Philadelphia Federation of Teachers President Jerry Jordan wasted little time in blasting the School Reform Commission’s decision to expand its 2012–2013 school year charter school offerings in the face of an epic budgetary gap, approaching $300 million for the coming school year.
Writing in his blog, Jordan ridiculed Office of Charter, Partnership and New Schools Deputy Chief Thomas Darden’s recent decision, saying Darden and the SRC are going back to the sort of decision-making that led to the current malaise.
“[Last] Friday, the district’s charter school office chief conceded that the charter expansions approved so far this year could cost $139 million over five years — $100 million more than he originally stated. So, on top of a looming $282 million deficit, the school district is spending another $38 million, and making $100 million math mistakes? Clearly, the charter school expansion agenda has trumped fiscal soundness,” read Jordan’s statement, in part. “The current deficit is a major obstacle to reforming a school system that was already struggling to serve our children. With a new projected deficit of over $300 million, it’s time to abandon this high-cost, low-return reform model our kids have been subjected to. Kudos to School Reform Commissioners Joseph Dworetzky and Lorene Cary for voting against adding another $139 million to the school deficit, and advocating for a research-backed, school-based approach to education reform.
“We can save money and get better results by working with and supporting our own educators and administrators. They, after all, are trained to do what we’re trying to accomplish: devise strategies to give our children the education they need,” Jordan’s statement continued. “The District cannot afford the latest round of charter expansions, but if the SRC insists on spending millions of dollars, our students and teachers could certainly benefit more from additional classroom materials and technology; safer school buildings; afterschool programs and social services.”
The district currently has 80 charter schools on its roster.
School Reform Commission Spokesman Fernando Gallard said that Darden had misunderstood the question, and took umbrage at the assumption the district doesn’t know what it is doing with its funds.
“Well, I think it needs to be put in context. The $38 million was for a specific number of schools, not for all of the schools under consideration,” Gallard said. “What happened was Darden was asked about the costs of seats. When he answered the question, he was looking at those schools and not [the total of charter] schools.
“That $38 million, Darden was talking about the cost of adding four charter schools and not all of the charters under consideration,” Gallard continued. “So from the beginning of this process, when Darden was doing his presentation of what costs might look like before expansions, he put a number of $100 million total.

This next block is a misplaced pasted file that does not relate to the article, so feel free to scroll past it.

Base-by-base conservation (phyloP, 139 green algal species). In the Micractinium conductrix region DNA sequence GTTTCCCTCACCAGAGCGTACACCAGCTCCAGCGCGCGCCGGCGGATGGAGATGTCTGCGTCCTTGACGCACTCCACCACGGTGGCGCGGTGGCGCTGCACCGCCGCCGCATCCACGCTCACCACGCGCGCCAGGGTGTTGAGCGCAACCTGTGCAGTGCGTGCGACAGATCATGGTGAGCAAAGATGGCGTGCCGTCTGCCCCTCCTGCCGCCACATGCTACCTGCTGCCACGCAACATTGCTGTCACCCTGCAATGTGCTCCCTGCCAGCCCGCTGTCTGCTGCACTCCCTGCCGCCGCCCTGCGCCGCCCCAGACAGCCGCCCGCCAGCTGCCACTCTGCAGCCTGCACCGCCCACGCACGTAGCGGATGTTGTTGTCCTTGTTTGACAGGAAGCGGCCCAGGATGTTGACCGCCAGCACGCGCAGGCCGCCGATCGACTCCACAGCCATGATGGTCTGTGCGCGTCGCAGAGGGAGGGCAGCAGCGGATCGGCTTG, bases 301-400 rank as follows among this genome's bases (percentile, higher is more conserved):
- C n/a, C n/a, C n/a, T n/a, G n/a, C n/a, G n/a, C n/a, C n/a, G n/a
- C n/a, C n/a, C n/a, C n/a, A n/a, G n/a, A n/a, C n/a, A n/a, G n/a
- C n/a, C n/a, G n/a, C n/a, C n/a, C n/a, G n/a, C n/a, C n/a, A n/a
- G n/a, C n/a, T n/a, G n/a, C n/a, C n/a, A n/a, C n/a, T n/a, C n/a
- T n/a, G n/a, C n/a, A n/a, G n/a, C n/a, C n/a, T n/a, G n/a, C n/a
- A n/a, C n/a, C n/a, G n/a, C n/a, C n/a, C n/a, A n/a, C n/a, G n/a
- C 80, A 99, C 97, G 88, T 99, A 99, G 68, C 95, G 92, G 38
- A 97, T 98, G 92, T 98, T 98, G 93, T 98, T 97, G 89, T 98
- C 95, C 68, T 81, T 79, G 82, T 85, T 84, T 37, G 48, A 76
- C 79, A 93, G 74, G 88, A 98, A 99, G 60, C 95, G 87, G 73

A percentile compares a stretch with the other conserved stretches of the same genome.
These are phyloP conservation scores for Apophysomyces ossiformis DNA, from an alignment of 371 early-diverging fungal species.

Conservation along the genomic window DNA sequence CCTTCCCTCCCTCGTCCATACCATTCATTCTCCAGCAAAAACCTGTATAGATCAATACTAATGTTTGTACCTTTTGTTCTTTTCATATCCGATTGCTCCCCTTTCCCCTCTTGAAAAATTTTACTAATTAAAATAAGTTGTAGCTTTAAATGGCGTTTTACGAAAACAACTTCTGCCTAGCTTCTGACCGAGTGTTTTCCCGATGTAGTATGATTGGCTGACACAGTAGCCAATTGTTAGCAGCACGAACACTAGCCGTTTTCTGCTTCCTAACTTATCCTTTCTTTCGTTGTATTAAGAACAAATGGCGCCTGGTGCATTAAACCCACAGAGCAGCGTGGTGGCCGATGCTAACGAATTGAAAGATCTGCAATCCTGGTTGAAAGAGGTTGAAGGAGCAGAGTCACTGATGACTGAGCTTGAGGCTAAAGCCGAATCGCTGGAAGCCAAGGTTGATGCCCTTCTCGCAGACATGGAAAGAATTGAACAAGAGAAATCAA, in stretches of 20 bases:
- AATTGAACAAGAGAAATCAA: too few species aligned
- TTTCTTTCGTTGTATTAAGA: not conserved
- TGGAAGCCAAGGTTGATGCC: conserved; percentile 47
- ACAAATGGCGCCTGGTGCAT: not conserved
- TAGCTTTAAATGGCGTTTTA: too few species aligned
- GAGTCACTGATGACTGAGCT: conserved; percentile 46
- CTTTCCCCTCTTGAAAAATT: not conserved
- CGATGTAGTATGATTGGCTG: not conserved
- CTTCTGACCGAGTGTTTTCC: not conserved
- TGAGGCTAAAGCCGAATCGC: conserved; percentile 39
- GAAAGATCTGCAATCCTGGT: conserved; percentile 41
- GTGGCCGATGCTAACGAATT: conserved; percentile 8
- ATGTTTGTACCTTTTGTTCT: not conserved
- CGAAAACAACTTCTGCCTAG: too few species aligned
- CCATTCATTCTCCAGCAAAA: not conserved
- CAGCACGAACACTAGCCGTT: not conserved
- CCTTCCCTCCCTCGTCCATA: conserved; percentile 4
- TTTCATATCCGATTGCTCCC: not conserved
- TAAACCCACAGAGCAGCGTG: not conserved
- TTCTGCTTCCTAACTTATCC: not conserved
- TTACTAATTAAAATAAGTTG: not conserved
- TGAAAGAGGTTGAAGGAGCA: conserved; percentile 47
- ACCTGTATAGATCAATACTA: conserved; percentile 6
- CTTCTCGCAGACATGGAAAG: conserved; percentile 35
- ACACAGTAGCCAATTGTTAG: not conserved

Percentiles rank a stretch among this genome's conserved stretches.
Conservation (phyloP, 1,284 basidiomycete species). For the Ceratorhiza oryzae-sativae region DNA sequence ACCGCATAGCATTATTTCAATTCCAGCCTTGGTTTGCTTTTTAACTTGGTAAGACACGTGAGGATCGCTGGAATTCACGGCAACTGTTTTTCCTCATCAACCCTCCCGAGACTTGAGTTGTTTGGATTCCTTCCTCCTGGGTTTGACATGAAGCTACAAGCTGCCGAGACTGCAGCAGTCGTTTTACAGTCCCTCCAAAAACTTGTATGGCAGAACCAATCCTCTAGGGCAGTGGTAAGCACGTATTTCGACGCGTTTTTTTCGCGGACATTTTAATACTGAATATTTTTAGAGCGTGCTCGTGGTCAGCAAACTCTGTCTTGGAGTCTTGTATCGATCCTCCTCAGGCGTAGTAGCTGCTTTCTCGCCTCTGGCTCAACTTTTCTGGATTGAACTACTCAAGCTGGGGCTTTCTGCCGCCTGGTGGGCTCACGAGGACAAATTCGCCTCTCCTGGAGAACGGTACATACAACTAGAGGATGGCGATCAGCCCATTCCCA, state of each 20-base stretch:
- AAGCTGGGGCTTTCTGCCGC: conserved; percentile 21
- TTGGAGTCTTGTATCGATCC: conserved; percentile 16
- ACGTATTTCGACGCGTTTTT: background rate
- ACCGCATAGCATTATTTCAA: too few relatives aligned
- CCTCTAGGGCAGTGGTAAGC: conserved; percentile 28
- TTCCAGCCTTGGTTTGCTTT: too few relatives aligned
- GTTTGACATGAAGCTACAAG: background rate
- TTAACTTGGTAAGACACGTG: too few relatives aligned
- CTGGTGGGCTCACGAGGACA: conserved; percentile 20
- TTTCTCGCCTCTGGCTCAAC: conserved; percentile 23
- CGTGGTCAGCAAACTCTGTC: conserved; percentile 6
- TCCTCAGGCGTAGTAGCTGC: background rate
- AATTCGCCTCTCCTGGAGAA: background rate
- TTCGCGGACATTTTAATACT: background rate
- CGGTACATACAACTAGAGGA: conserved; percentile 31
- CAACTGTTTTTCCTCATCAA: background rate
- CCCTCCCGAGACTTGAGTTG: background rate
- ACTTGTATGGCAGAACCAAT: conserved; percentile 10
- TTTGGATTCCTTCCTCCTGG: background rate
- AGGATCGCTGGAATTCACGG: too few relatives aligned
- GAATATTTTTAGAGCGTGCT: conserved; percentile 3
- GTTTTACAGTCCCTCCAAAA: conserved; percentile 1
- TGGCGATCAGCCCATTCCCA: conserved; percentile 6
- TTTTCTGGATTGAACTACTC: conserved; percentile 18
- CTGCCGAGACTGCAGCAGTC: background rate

“So the idea that the district did not know what the possible costs of the expansion would be is not correct.”
Still, Gallard confirmed that the district will spend $139 million for the expansion of its charter school program, and it is that number and the methodology involved which has irked both Jordan and legislators.
Lawmakers statewide have sought to reform charter school oversight and funding. House Bill 2352 is but one of several pieces of legislation that will add layers of checks and balances to the charter school system, as would HB 2364, otherwise known as the Charter and Cyber Charter Reform law.
State Rep. James Roebuck has been a proponent of both pieces of legislation and of charter school reform on the whole, and believes the SRC would do well to rethink its position on funding charter school expansion.
“I’ve had no direct communication on that issue [with the SRC], but it seems to me, given the economic pressures on the district, they would be wise to assess where they are going,” Roebuck said, “and assess where [the district] needs to be before expanding charters or doing anything else.”
Roebuck had intimated that charter school reform will be a main topic once the General Assembly reconvenes in September.
HB 2364, introduced by Rep. Mike Fleck and endorsed by Roebuck, would severely reduce the statewide funding of charter and cyber charter schools.
“At a time when public schools are still coping with last year’s state education funding cuts and local property taxpayers want to avoid another round of trickle-down tax hikes, it’s only fair to taxpayers for all schools to play by the same rules,” Roebuck said when he announced his support of the measure. “These reforms [included in HB 2364] … provide this relief immediately to school districts and their taxpayers. These reforms would provide at least $45.8 million in savings for the coming school year, and probably much more than that.”